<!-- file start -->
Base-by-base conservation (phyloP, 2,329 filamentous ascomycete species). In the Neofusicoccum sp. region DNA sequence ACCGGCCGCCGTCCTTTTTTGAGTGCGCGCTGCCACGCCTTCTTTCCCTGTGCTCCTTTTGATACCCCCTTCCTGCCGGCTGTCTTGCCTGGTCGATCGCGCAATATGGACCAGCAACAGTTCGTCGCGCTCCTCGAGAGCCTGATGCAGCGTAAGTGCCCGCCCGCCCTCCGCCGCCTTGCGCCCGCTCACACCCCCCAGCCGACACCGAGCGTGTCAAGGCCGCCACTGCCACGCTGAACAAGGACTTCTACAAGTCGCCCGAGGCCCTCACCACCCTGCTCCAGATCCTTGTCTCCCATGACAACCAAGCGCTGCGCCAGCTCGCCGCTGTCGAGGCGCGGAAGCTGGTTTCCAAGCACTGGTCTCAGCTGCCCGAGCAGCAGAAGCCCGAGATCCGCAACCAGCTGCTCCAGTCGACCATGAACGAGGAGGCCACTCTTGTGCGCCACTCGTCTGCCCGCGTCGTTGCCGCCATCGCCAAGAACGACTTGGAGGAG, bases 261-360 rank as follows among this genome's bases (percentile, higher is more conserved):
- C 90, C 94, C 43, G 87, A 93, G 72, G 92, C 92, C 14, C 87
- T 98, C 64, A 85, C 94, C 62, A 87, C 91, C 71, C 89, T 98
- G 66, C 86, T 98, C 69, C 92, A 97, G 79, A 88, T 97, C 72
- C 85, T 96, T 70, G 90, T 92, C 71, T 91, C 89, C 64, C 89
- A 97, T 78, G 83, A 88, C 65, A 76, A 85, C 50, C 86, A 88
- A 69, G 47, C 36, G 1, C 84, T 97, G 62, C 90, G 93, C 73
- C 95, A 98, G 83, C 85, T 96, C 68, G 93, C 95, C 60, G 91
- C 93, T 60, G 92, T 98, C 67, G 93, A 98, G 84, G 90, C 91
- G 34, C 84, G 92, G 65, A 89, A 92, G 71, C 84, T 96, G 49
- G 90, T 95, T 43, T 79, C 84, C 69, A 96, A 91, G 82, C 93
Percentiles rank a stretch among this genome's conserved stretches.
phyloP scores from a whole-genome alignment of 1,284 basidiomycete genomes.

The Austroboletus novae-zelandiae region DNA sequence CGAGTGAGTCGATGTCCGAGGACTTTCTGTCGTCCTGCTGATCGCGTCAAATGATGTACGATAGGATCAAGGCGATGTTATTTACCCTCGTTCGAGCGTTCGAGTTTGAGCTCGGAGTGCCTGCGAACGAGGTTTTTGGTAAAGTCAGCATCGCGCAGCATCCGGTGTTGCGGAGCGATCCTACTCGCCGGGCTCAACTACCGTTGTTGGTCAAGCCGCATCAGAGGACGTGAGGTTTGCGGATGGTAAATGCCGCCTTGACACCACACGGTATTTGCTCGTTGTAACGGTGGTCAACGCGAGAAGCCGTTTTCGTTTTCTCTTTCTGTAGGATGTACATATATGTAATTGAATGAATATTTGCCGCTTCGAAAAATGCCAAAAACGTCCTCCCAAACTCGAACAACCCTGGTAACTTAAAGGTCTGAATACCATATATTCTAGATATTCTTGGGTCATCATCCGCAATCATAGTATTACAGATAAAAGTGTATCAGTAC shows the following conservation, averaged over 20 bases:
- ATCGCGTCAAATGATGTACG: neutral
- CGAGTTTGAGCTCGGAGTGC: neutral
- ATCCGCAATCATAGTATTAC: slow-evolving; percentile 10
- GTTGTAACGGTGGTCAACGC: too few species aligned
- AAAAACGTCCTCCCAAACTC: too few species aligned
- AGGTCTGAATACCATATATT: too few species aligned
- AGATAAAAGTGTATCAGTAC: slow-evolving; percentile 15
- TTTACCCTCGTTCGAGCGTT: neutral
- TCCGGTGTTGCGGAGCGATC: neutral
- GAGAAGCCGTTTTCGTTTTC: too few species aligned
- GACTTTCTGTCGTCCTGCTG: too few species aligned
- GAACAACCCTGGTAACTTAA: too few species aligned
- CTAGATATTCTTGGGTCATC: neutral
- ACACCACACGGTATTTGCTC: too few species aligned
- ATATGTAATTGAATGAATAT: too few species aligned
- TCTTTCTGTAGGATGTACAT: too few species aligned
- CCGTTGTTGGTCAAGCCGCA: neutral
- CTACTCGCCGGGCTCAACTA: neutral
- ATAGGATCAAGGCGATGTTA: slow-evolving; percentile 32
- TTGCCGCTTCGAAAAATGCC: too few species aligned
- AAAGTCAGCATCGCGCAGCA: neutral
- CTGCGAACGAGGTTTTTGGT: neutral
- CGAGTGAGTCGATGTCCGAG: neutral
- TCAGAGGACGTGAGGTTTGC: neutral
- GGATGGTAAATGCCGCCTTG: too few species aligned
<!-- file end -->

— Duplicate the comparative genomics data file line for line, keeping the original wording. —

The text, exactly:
Base-by-base conservation (phyloP, 2,329 filamentous ascomycete species). In the Neofusicoccum sp. region DNA sequence ACCGGCCGCCGTCCTTTTTTGAGTGCGCGCTGCCACGCCTTCTTTCCCTGTGCTCCTTTTGATACCCCCTTCCTGCCGGCTGTCTTGCCTGGTCGATCGCGCAATATGGACCAGCAACAGTTCGTCGCGCTCCTCGAGAGCCTGATGCAGCGTAAGTGCCCGCCCGCCCTCCGCCGCCTTGCGCCCGCTCACACCCCCCAGCCGACACCGAGCGTGTCAAGGCCGCCACTGCCACGCTGAACAAGGACTTCTACAAGTCGCCCGAGGCCCTCACCACCCTGCTCCAGATCCTTGTCTCCCATGACAACCAAGCGCTGCGCCAGCTCGCCGCTGTCGAGGCGCGGAAGCTGGTTTCCAAGCACTGGTCTCAGCTGCCCGAGCAGCAGAAGCCCGAGATCCGCAACCAGCTGCTCCAGTCGACCATGAACGAGGAGGCCACTCTTGTGCGCCACTCGTCTGCCCGCGTCGTTGCCGCCATCGCCAAGAACGACTTGGAGGAG, bases 261-360 rank as follows among this genome's bases (percentile, higher is more conserved):
- C 90, C 94, C 43, G 87, A 93, G 72, G 92, C 92, C 14, C 87
- T 98, C 64, A 85, C 94, C 62, A 87, C 91, C 71, C 89, T 98
- G 66, C 86, T 98, C 69, C 92, A 97, G 79, A 88, T 97, C 72
- C 85, T 96, T 70, G 90, T 92, C 71, T 91, C 89, C 64, C 89
- A 97, T 78, G 83, A 88, C 65, A 76, A 85, C 50, C 86, A 88
- A 69, G 47, C 36, G 1, C 84, T 97, G 62, C 90, G 93, C 73
- C 95, A 98, G 83, C 85, T 96, C 68, G 93, C 95, C 60, G 91
- C 93, T 60, G 92, T 98, C 67, G 93, A 98, G 84, G 90, C 91
- G 34, C 84, G 92, G 65, A 89, A 92, G 71, C 84, T 96, G 49
- G 90, T 95, T 43, T 79, C 84, C 69, A 96, A 91, G 82, C 93
Percentiles rank a stretch among this genome's conserved stretches.
phyloP scores from a whole-genome alignment of 1,284 basidiomycete genomes.

The Austroboletus novae-zelandiae region DNA sequence CGAGTGAGTCGATGTCCGAGGACTTTCTGTCGTCCTGCTGATCGCGTCAAATGATGTACGATAGGATCAAGGCGATGTTATTTACCCTCGTTCGAGCGTTCGAGTTTGAGCTCGGAGTGCCTGCGAACGAGGTTTTTGGTAAAGTCAGCATCGCGCAGCATCCGGTGTTGCGGAGCGATCCTACTCGCCGGGCTCAACTACCGTTGTTGGTCAAGCCGCATCAGAGGACGTGAGGTTTGCGGATGGTAAATGCCGCCTTGACACCACACGGTATTTGCTCGTTGTAACGGTGGTCAACGCGAGAAGCCGTTTTCGTTTTCTCTTTCTGTAGGATGTACATATATGTAATTGAATGAATATTTGCCGCTTCGAAAAATGCCAAAAACGTCCTCCCAAACTCGAACAACCCTGGTAACTTAAAGGTCTGAATACCATATATTCTAGATATTCTTGGGTCATCATCCGCAATCATAGTATTACAGATAAAAGTGTATCAGTAC shows the following conservation, averaged over 20 bases:
- ATCGCGTCAAATGATGTACG: neutral
- CGAGTTTGAGCTCGGAGTGC: neutral
- ATCCGCAATCATAGTATTAC: slow-evolving; percentile 10
- GTTGTAACGGTGGTCAACGC: too few species aligned
- AAAAACGTCCTCCCAAACTC: too few species aligned
- AGGTCTGAATACCATATATT: too few species aligned
- AGATAAAAGTGTATCAGTAC: slow-evolving; percentile 15
- TTTACCCTCGTTCGAGCGTT: neutral
- TCCGGTGTTGCGGAGCGATC: neutral
- GAGAAGCCGTTTTCGTTTTC: too few species aligned
- GACTTTCTGTCGTCCTGCTG: too few species aligned
- GAACAACCCTGGTAACTTAA: too few species aligned
- CTAGATATTCTTGGGTCATC: neutral
- ACACCACACGGTATTTGCTC: too few species aligned
- ATATGTAATTGAATGAATAT: too few species aligned
- TCTTTCTGTAGGATGTACAT: too few species aligned
- CCGTTGTTGGTCAAGCCGCA: neutral
- CTACTCGCCGGGCTCAACTA: neutral
- ATAGGATCAAGGCGATGTTA: slow-evolving; percentile 32
- TTGCCGCTTCGAAAAATGCC: too few species aligned
- AAAGTCAGCATCGCGCAGCA: neutral
- CTGCGAACGAGGTTTTTGGT: neutral
- CGAGTGAGTCGATGTCCGAG: neutral
- TCAGAGGACGTGAGGTTTGC: neutral
- GGATGGTAAATGCCGCCTTG: too few species aligned